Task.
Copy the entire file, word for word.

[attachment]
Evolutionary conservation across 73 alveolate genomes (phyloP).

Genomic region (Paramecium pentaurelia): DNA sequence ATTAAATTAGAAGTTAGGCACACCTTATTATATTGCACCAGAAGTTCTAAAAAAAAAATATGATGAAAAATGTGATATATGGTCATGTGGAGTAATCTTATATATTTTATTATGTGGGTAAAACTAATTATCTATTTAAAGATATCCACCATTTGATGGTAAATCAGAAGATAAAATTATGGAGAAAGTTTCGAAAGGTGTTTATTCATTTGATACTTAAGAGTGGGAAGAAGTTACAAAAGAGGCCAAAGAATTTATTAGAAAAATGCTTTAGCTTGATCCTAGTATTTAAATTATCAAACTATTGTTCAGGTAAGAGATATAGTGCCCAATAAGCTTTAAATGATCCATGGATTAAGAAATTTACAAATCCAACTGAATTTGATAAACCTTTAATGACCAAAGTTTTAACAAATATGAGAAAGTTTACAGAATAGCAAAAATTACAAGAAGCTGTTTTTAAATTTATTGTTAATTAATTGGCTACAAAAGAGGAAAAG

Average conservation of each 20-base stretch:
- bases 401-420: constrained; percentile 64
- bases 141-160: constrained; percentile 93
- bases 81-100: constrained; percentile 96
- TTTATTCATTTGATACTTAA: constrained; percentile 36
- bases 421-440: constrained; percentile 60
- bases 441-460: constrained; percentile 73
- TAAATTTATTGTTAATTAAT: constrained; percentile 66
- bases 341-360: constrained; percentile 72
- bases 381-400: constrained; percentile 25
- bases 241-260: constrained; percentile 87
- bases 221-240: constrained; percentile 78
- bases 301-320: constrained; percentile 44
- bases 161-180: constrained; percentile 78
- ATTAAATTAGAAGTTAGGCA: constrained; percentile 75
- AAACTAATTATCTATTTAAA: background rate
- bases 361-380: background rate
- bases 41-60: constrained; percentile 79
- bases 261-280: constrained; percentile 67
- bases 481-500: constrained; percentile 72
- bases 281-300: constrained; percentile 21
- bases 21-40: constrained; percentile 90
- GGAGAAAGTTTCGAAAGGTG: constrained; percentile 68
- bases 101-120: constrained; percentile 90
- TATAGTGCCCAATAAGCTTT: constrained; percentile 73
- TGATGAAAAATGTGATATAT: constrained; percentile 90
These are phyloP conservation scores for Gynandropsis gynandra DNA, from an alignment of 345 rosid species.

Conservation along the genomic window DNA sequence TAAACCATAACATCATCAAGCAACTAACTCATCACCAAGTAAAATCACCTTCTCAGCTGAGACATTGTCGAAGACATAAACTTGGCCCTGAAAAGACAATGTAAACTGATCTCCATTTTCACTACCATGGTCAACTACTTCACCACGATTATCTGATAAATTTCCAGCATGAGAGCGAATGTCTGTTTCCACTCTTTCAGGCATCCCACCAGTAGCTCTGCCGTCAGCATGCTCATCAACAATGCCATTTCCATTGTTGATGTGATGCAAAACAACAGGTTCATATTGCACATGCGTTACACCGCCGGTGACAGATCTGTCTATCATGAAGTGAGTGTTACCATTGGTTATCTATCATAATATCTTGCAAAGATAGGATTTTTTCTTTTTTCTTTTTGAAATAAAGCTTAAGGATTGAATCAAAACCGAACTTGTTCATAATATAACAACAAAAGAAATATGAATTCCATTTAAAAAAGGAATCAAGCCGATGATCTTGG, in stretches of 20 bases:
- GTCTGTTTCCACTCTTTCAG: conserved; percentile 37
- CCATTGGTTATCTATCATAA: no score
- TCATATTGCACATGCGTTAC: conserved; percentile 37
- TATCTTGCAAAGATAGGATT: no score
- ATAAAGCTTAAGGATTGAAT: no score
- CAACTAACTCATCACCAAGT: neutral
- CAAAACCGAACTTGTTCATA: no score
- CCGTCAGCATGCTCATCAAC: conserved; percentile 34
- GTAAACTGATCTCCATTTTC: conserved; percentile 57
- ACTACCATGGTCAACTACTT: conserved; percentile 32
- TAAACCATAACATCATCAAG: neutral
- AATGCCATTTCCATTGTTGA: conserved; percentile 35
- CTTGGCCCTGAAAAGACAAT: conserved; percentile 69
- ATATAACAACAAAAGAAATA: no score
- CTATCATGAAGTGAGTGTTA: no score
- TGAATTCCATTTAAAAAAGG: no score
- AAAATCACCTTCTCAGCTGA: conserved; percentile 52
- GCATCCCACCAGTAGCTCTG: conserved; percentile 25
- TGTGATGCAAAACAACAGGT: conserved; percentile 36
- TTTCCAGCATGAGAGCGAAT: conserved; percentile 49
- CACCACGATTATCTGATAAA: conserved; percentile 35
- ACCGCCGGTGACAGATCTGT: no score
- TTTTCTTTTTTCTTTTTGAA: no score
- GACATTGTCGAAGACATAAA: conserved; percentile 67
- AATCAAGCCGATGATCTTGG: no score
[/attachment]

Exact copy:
Evolutionary conservation across 73 alveolate genomes (phyloP).

Genomic region (Paramecium pentaurelia): DNA sequence ATTAAATTAGAAGTTAGGCACACCTTATTATATTGCACCAGAAGTTCTAAAAAAAAAATATGATGAAAAATGTGATATATGGTCATGTGGAGTAATCTTATATATTTTATTATGTGGGTAAAACTAATTATCTATTTAAAGATATCCACCATTTGATGGTAAATCAGAAGATAAAATTATGGAGAAAGTTTCGAAAGGTGTTTATTCATTTGATACTTAAGAGTGGGAAGAAGTTACAAAAGAGGCCAAAGAATTTATTAGAAAAATGCTTTAGCTTGATCCTAGTATTTAAATTATCAAACTATTGTTCAGGTAAGAGATATAGTGCCCAATAAGCTTTAAATGATCCATGGATTAAGAAATTTACAAATCCAACTGAATTTGATAAACCTTTAATGACCAAAGTTTTAACAAATATGAGAAAGTTTACAGAATAGCAAAAATTACAAGAAGCTGTTTTTAAATTTATTGTTAATTAATTGGCTACAAAAGAGGAAAAG

Average conservation of each 20-base stretch:
- bases 401-420: constrained; percentile 64
- bases 141-160: constrained; percentile 93
- bases 81-100: constrained; percentile 96
- TTTATTCATTTGATACTTAA: constrained; percentile 36
- bases 421-440: constrained; percentile 60
- bases 441-460: constrained; percentile 73
- TAAATTTATTGTTAATTAAT: constrained; percentile 66
- bases 341-360: constrained; percentile 72
- bases 381-400: constrained; percentile 25
- bases 241-260: constrained; percentile 87
- bases 221-240: constrained; percentile 78
- bases 301-320: constrained; percentile 44
- bases 161-180: constrained; percentile 78
- ATTAAATTAGAAGTTAGGCA: constrained; percentile 75
- AAACTAATTATCTATTTAAA: background rate
- bases 361-380: background rate
- bases 41-60: constrained; percentile 79
- bases 261-280: constrained; percentile 67
- bases 481-500: constrained; percentile 72
- bases 281-300: constrained; percentile 21
- bases 21-40: constrained; percentile 90
- GGAGAAAGTTTCGAAAGGTG: constrained; percentile 68
- bases 101-120: constrained; percentile 90
- TATAGTGCCCAATAAGCTTT: constrained; percentile 73
- TGATGAAAAATGTGATATAT: constrained; percentile 90
These are phyloP conservation scores for Gynandropsis gynandra DNA, from an alignment of 345 rosid species.

Conservation along the genomic window DNA sequence TAAACCATAACATCATCAAGCAACTAACTCATCACCAAGTAAAATCACCTTCTCAGCTGAGACATTGTCGAAGACATAAACTTGGCCCTGAAAAGACAATGTAAACTGATCTCCATTTTCACTACCATGGTCAACTACTTCACCACGATTATCTGATAAATTTCCAGCATGAGAGCGAATGTCTGTTTCCACTCTTTCAGGCATCCCACCAGTAGCTCTGCCGTCAGCATGCTCATCAACAATGCCATTTCCATTGTTGATGTGATGCAAAACAACAGGTTCATATTGCACATGCGTTACACCGCCGGTGACAGATCTGTCTATCATGAAGTGAGTGTTACCATTGGTTATCTATCATAATATCTTGCAAAGATAGGATTTTTTCTTTTTTCTTTTTGAAATAAAGCTTAAGGATTGAATCAAAACCGAACTTGTTCATAATATAACAACAAAAGAAATATGAATTCCATTTAAAAAAGGAATCAAGCCGATGATCTTGG, in stretches of 20 bases:
- GTCTGTTTCCACTCTTTCAG: conserved; percentile 37
- CCATTGGTTATCTATCATAA: no score
- TCATATTGCACATGCGTTAC: conserved; percentile 37
- TATCTTGCAAAGATAGGATT: no score
- ATAAAGCTTAAGGATTGAAT: no score
- CAACTAACTCATCACCAAGT: neutral
- CAAAACCGAACTTGTTCATA: no score
- CCGTCAGCATGCTCATCAAC: conserved; percentile 34
- GTAAACTGATCTCCATTTTC: conserved; percentile 57
- ACTACCATGGTCAACTACTT: conserved; percentile 32
- TAAACCATAACATCATCAAG: neutral
- AATGCCATTTCCATTGTTGA: conserved; percentile 35
- CTTGGCCCTGAAAAGACAAT: conserved; percentile 69
- ATATAACAACAAAAGAAATA: no score
- CTATCATGAAGTGAGTGTTA: no score
- TGAATTCCATTTAAAAAAGG: no score
- AAAATCACCTTCTCAGCTGA: conserved; percentile 52
- GCATCCCACCAGTAGCTCTG: conserved; percentile 25
- TGTGATGCAAAACAACAGGT: conserved; percentile 36
- TTTCCAGCATGAGAGCGAAT: conserved; percentile 49
- CACCACGATTATCTGATAAA: conserved; percentile 35
- ACCGCCGGTGACAGATCTGT: no score
- TTTTCTTTTTTCTTTTTGAA: no score
- GACATTGTCGAAGACATAAA: conserved; percentile 67
- AATCAAGCCGATGATCTTGG: no score